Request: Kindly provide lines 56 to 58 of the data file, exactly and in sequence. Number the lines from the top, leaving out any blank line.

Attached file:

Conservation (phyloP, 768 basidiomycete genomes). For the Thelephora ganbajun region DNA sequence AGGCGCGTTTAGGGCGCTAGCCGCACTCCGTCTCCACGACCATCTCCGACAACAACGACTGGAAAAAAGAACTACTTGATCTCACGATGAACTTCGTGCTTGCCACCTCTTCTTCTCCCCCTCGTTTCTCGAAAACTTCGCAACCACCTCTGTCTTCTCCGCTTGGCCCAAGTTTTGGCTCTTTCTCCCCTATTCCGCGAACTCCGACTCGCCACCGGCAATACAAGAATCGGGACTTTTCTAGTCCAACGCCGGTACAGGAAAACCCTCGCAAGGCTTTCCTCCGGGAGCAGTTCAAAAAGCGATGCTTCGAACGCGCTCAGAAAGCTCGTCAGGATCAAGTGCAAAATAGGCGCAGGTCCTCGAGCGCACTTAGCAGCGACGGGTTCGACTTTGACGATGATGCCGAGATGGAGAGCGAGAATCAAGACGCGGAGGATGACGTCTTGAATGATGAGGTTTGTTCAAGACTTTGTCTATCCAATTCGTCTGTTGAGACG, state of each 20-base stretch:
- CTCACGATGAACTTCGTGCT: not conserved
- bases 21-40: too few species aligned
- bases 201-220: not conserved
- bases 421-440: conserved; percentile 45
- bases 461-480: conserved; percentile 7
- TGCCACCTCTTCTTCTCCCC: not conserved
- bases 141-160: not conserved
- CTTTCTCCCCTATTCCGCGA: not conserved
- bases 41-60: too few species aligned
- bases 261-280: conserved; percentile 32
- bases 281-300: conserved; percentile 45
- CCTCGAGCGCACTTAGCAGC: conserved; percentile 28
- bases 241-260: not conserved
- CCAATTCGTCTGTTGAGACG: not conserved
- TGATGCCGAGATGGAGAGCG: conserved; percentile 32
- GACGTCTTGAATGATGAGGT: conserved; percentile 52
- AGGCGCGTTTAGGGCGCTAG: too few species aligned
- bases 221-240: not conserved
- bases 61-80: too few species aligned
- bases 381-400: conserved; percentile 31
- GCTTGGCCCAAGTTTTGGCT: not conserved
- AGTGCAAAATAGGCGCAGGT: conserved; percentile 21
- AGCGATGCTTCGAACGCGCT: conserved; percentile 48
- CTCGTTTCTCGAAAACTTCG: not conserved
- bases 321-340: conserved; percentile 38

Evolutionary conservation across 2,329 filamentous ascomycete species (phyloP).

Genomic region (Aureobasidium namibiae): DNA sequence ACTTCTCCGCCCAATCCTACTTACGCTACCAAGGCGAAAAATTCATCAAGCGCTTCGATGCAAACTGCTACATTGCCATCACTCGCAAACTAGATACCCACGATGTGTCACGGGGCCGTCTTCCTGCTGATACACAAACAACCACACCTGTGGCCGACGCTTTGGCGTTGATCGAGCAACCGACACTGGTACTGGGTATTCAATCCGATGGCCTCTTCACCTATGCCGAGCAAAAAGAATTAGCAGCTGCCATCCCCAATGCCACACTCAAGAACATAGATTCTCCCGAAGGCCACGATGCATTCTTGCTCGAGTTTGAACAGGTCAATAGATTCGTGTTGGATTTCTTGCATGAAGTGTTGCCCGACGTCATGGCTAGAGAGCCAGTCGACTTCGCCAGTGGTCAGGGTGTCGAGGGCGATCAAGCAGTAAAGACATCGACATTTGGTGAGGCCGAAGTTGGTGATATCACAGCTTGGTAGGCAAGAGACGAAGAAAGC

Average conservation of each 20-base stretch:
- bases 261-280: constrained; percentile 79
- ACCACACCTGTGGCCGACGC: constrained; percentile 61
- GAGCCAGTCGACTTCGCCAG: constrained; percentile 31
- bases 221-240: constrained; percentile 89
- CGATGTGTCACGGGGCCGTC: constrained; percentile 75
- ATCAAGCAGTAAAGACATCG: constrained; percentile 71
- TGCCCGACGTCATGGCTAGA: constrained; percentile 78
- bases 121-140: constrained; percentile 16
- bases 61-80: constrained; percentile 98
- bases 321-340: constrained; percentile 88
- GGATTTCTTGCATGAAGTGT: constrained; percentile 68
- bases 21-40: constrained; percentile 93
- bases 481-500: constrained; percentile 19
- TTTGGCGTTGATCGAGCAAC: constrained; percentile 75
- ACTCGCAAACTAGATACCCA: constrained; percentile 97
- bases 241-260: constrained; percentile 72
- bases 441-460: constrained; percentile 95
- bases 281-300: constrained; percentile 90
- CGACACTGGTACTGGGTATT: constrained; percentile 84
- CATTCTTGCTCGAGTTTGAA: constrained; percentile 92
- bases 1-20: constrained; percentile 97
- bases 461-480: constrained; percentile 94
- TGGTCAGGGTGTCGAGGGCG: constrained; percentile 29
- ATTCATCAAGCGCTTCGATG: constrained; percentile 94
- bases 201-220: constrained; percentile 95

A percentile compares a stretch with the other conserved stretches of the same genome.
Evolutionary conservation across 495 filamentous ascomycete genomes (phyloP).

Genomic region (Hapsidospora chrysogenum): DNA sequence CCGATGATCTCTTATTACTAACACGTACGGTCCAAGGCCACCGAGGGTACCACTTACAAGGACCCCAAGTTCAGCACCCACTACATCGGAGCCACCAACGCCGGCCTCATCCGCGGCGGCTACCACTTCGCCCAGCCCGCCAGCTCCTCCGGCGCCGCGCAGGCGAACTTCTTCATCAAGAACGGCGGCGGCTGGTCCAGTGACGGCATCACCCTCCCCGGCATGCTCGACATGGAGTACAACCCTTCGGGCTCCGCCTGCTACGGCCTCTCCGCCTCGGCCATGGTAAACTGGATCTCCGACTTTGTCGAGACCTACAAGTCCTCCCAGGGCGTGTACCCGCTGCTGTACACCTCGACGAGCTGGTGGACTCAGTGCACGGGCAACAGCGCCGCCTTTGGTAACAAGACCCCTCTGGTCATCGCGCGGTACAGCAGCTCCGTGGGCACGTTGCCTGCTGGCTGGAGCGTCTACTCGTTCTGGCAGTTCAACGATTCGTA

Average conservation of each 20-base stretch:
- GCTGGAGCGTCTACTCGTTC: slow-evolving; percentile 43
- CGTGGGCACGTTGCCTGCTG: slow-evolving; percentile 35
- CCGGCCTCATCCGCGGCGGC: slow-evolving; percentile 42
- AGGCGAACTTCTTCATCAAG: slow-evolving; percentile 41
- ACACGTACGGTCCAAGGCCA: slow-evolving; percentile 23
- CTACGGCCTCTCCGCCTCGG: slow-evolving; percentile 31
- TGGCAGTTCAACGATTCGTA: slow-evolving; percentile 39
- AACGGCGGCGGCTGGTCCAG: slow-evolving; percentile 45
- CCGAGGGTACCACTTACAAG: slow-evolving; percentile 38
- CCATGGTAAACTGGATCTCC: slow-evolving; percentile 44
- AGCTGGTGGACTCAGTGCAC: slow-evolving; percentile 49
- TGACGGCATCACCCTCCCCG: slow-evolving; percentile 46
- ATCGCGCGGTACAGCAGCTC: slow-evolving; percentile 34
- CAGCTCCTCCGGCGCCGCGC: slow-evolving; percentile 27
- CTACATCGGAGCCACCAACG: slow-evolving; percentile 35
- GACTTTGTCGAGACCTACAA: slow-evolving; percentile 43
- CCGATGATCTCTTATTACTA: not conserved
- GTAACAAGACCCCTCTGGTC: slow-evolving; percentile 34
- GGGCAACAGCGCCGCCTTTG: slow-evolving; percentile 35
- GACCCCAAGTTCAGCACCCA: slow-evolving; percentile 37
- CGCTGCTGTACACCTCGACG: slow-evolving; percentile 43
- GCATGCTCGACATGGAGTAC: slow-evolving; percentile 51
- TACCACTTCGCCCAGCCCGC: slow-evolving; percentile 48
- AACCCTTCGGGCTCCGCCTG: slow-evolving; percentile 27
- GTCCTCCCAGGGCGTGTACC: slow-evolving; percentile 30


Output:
Evolutionary conservation across 495 filamentous ascomycete genomes (phyloP).

Genomic region (Hapsidospora chrysogenum): DNA sequence CCGATGATCTCTTATTACTAACACGTACGGTCCAAGGCCACCGAGGGTACCACTTACAAGGACCCCAAGTTCAGCACCCACTACATCGGAGCCACCAACGCCGGCCTCATCCGCGGCGGCTACCACTTCGCCCAGCCCGCCAGCTCCTCCGGCGCCGCGCAGGCGAACTTCTTCATCAAGAACGGCGGCGGCTGGTCCAGTGACGGCATCACCCTCCCCGGCATGCTCGACATGGAGTACAACCCTTCGGGCTCCGCCTGCTACGGCCTCTCCGCCTCGGCCATGGTAAACTGGATCTCCGACTTTGTCGAGACCTACAAGTCCTCCCAGGGCGTGTACCCGCTGCTGTACACCTCGACGAGCTGGTGGACTCAGTGCACGGGCAACAGCGCCGCCTTTGGTAACAAGACCCCTCTGGTCATCGCGCGGTACAGCAGCTCCGTGGGCACGTTGCCTGCTGGCTGGAGCGTCTACTCGTTCTGGCAGTTCAACGATTCGTA

Average conservation of each 20-base stretch: